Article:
I said in an earlier post that I would write about an event in New York...it has now happened, and was as interesting and successful as I had hoped it would be. 

Last summer, a painter named Linden Frederick asked fifteen writers to embark on a project wiht him. I was one of them.  He gave each of us a preliminary study of a painting he had yet to complete, and we were each to write a short story based on the painting.

I was pleased to do so. But I found it surprisngly difficult at first. Linden's paintings (each of them them in a nighttime setting, hence the title of the project: NIGHT STORIES) are very evocative. It appears that something has just happened...or is about to happen. (Think: Edward Hopper.)  But what?  I looked at my painting for a long time and finally, eventually, a story began to appear. No, wait. Not a story, actually. But a situation. And a group of men...men in a small Maine coastal town...men past their prime, men who have regrets, men who don't articuate feelings.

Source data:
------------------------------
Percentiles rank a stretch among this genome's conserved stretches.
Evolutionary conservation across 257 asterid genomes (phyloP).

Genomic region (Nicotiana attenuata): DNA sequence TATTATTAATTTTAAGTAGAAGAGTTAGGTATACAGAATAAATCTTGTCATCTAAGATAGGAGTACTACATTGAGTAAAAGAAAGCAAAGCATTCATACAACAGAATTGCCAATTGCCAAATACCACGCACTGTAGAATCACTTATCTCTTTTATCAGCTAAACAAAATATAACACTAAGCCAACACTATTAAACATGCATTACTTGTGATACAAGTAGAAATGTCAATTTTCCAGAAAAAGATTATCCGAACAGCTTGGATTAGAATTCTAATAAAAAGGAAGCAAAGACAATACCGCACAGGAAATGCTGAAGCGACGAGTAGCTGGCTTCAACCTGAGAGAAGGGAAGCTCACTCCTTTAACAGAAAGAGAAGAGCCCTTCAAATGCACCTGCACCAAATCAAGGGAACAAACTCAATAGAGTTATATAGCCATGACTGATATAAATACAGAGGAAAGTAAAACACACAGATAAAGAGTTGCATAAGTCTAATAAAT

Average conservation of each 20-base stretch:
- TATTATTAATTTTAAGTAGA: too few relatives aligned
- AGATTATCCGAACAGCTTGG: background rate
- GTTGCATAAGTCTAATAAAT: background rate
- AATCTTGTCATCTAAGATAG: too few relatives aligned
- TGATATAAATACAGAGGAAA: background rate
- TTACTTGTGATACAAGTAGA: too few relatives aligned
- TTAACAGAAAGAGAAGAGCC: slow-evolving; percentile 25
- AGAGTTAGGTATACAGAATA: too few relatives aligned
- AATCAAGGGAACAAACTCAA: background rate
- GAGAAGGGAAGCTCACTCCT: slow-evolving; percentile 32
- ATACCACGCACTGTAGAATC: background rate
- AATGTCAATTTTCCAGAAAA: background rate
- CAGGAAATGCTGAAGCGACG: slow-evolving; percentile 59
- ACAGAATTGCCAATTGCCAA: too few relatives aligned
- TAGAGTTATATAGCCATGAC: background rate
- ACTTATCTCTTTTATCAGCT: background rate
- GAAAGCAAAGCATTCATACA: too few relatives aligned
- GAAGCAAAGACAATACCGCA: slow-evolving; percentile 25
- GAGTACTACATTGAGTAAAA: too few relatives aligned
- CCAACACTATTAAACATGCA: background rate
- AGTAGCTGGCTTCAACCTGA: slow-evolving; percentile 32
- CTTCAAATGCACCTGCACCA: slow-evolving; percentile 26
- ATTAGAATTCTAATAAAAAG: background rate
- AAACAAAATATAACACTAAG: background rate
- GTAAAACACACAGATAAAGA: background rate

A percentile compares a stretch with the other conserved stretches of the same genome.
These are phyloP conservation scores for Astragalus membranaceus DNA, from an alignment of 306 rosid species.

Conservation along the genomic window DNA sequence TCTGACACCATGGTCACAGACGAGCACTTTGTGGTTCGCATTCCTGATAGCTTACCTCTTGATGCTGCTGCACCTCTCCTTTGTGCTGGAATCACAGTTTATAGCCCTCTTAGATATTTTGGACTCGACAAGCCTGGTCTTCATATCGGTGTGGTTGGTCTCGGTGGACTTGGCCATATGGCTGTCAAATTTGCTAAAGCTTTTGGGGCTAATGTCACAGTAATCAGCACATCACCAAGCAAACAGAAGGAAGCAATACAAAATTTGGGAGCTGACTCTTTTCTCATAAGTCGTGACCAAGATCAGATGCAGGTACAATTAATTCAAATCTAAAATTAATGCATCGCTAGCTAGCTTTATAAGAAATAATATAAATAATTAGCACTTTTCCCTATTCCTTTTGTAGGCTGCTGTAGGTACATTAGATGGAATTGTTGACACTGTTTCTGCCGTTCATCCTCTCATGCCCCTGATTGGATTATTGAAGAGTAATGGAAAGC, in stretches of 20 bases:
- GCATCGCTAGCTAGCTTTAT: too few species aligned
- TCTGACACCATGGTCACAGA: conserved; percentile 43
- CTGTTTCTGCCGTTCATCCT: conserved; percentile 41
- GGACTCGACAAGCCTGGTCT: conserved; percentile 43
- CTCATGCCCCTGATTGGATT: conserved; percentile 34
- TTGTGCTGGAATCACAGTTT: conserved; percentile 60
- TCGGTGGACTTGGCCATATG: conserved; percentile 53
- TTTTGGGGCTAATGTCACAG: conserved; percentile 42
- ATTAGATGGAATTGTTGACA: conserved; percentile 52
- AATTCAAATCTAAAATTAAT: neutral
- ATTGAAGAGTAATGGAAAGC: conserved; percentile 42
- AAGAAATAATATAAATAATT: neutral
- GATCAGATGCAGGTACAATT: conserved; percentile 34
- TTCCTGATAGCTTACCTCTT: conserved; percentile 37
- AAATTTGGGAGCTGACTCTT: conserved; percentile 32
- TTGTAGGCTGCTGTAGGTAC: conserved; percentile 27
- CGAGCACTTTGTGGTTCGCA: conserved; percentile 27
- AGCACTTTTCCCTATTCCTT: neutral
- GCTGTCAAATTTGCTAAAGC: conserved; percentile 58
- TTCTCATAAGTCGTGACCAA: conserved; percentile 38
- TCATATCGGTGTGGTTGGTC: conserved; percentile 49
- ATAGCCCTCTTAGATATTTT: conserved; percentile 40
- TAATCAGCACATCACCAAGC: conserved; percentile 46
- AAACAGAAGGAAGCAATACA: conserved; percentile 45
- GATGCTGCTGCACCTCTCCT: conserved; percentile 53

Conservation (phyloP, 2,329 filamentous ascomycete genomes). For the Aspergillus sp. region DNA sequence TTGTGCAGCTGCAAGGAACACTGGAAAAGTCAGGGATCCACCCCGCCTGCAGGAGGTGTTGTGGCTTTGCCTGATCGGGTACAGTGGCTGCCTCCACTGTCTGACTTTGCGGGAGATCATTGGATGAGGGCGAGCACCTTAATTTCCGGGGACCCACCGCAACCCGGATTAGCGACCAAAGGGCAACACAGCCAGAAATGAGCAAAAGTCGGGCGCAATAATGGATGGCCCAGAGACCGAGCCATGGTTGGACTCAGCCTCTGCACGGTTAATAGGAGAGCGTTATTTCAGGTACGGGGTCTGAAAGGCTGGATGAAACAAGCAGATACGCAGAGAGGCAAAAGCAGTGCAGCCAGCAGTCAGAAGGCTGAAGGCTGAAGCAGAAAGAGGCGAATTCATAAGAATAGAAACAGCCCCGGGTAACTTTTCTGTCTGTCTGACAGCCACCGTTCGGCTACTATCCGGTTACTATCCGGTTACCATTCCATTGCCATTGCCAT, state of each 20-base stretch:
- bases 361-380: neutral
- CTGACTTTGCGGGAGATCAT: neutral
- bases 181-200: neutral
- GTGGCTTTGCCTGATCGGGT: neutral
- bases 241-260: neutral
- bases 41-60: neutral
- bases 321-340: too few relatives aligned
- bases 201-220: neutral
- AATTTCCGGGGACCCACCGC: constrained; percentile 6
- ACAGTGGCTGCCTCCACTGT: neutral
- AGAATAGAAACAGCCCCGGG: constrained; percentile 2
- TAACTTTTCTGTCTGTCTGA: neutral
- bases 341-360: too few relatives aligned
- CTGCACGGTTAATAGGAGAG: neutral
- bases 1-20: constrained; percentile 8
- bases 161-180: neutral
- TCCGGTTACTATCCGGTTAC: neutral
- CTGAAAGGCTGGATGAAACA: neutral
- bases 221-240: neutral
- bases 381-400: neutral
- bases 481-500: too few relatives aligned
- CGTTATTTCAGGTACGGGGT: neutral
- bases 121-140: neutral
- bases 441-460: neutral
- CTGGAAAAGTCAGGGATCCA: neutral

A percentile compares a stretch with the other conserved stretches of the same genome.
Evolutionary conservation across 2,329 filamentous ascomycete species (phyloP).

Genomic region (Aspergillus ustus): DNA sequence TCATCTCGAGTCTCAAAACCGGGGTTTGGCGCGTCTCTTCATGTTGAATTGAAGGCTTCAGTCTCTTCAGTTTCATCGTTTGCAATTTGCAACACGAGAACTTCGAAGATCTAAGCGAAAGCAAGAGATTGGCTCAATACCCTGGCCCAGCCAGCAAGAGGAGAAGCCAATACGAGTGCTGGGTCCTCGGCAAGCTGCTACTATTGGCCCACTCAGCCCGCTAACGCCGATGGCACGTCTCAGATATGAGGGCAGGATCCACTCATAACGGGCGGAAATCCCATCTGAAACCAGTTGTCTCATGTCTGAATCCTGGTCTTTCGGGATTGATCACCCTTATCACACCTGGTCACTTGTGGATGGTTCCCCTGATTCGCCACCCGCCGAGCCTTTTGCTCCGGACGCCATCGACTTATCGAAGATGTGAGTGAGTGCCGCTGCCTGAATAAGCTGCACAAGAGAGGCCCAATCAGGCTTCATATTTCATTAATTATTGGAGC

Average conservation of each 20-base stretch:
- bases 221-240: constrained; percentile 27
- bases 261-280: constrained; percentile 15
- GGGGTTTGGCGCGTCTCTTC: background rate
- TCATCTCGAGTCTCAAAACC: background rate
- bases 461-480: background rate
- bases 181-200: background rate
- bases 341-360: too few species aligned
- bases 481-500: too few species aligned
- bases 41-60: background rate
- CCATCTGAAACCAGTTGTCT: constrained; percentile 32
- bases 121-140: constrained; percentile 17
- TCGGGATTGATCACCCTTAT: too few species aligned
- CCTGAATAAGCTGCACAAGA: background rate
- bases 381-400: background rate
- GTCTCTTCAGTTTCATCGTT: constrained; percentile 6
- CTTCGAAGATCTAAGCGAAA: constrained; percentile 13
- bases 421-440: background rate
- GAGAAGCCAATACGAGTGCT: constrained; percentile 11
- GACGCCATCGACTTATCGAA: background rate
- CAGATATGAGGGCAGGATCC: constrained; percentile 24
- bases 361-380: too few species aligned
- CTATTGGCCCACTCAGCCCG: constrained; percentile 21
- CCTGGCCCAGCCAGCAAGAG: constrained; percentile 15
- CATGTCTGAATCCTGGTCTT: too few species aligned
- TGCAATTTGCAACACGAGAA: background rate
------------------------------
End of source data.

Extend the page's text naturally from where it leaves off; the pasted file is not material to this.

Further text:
This is most often the way any piece of fiction begins for me. With a person, or perhaps more than one. With vague feelings of unease, of soemthing that needs to be adjusted, fixed.

And so I created my story, which I titled VITAL SIGNS, and fourteen other writers: Dennis Lehane, Ann Patchett, Tess Gerritsen, Lawrence Kasdan, Louise Erdrich, Andre Dubus, Lily King, Richard Russo, Daniell Woodrell, Tom Talley, Elizabeth Strout, Anthony Doerr, Luanne Rice, and Joshua Ferris...created theirs.  Last week, at the Forum Gallery in NYC, there was an opening that displayed the fifteen paintings (ecah 36" x 36")...and also shown was the beautiful book containing both the paintings and the stories. (It won't be available until October but can be re-ordered from Amazon)

It is the first such collaboration that I know of, and I am proud to be part of it.


And now I am turning my attention to other writing, to preparing for summer (I will move soon to my farm in western Maine, where flowers are blooming and my crabapple tree at the farm is bursting with blossoms and once again the porcupines are out there trying to destroy whatever they can. My son and grandson are there this wekend, cleaning the garage), to getting over a cold, to going next week to the Harvard Medical School "Last Lecture" where Howard will speak briefly..  His class at HMS sponsors this event each year, a final lecture at which the graduating new MDs will hear from an older doctor about the importance, in this age of science and technology, of remembering that the patient-doctor relationship is the thing to be valued and nurtured.